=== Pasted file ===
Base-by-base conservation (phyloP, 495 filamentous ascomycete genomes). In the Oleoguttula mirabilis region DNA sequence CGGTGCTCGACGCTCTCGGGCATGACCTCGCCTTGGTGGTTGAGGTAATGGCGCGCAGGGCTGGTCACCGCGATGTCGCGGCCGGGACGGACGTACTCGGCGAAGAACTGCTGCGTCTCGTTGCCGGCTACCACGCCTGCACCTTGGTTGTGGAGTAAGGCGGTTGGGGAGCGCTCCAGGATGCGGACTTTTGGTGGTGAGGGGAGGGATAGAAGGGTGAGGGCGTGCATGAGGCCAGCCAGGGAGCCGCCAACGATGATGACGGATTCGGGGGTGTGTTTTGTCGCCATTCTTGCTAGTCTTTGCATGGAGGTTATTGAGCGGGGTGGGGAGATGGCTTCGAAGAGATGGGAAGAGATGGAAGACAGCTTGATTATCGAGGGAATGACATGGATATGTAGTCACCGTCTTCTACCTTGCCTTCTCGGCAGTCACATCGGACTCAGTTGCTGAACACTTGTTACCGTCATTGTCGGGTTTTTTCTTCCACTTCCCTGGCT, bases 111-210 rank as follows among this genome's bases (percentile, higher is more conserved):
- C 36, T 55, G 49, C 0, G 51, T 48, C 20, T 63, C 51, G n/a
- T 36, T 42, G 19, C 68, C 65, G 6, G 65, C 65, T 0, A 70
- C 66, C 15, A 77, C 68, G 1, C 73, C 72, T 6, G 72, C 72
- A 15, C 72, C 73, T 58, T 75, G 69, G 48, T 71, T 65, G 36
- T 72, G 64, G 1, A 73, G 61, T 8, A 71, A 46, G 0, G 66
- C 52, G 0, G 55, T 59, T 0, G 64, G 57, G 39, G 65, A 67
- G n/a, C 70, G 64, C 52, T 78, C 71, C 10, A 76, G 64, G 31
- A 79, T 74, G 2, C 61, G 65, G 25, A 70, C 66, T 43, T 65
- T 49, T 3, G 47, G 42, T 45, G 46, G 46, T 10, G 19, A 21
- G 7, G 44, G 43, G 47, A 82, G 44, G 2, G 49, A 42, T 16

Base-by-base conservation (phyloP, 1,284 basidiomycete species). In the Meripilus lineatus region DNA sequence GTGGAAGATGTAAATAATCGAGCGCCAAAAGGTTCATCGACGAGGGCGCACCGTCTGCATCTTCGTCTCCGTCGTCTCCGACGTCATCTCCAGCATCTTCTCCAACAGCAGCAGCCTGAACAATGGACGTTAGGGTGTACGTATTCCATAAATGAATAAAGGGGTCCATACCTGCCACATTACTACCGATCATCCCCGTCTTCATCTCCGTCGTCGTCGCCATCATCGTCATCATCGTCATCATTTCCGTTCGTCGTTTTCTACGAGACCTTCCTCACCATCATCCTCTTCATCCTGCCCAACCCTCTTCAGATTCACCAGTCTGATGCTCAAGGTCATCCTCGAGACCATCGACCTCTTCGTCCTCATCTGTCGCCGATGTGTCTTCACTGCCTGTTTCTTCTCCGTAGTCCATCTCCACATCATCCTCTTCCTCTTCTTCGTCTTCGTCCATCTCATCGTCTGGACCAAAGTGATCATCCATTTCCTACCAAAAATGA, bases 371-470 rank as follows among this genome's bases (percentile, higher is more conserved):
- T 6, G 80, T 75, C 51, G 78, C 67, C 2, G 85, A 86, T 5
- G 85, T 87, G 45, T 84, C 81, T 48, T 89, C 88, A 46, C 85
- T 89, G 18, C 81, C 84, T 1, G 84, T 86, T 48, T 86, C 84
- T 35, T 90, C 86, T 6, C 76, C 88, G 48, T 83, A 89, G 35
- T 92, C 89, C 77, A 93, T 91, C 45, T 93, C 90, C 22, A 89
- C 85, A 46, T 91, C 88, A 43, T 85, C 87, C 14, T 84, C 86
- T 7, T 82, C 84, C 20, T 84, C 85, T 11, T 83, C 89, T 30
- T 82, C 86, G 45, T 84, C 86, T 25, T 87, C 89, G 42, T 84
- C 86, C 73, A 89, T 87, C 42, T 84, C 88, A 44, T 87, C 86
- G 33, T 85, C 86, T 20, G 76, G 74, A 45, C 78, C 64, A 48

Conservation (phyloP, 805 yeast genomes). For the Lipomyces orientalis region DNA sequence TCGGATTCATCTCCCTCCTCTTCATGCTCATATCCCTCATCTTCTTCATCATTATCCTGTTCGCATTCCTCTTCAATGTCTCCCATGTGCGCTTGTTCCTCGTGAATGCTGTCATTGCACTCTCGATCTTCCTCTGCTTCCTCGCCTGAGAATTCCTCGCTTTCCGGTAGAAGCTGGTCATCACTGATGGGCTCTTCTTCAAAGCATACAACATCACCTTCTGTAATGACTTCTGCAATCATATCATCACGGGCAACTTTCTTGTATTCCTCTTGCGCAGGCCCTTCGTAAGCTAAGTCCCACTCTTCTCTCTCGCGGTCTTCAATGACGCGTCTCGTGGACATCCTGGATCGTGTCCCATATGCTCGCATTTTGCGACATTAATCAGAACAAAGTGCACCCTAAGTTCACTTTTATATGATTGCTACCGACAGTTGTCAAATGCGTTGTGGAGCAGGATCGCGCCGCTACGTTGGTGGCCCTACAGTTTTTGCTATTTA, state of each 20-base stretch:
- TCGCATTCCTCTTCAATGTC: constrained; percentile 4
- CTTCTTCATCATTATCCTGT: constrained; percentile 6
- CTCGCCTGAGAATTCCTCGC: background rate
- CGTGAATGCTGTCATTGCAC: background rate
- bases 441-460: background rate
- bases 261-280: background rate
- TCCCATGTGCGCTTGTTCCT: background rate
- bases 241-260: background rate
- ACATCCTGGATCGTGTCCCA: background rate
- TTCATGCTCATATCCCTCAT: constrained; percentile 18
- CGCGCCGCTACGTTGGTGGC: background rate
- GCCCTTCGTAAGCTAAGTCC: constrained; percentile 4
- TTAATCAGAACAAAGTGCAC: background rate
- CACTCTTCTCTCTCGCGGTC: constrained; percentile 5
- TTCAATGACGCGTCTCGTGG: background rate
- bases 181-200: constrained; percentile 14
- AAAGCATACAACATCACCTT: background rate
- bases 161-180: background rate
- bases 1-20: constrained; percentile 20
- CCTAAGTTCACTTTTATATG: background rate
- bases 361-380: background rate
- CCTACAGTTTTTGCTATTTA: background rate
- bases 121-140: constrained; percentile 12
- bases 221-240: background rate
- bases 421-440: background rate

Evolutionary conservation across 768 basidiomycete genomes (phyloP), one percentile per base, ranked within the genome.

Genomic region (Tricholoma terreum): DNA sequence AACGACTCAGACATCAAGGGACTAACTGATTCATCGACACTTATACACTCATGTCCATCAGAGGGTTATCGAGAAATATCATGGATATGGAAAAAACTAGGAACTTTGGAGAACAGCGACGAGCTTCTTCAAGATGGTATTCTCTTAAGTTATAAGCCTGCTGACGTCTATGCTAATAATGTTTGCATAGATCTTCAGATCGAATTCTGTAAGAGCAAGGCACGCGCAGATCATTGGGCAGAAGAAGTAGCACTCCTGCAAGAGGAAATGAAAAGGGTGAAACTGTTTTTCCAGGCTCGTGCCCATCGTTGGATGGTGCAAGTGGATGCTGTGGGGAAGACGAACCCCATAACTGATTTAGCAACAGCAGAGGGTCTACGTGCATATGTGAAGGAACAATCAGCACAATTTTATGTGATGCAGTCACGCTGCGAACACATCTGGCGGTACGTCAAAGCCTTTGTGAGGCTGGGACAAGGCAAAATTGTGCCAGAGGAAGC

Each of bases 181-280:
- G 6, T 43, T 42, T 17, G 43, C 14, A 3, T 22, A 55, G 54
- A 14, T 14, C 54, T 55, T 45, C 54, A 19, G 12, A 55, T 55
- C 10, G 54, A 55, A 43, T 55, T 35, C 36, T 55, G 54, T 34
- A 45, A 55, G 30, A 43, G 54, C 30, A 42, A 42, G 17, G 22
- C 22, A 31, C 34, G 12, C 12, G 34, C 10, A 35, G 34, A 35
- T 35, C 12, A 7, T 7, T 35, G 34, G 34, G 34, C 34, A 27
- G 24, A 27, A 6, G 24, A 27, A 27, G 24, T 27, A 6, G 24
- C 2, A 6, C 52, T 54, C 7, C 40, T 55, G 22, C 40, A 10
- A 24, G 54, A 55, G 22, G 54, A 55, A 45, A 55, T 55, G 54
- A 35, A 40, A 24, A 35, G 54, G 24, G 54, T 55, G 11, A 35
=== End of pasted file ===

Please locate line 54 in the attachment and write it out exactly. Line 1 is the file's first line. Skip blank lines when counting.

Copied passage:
- C 10, G 54, A 55, A 43, T 55, T 35, C 36, T 55, G 54, T 34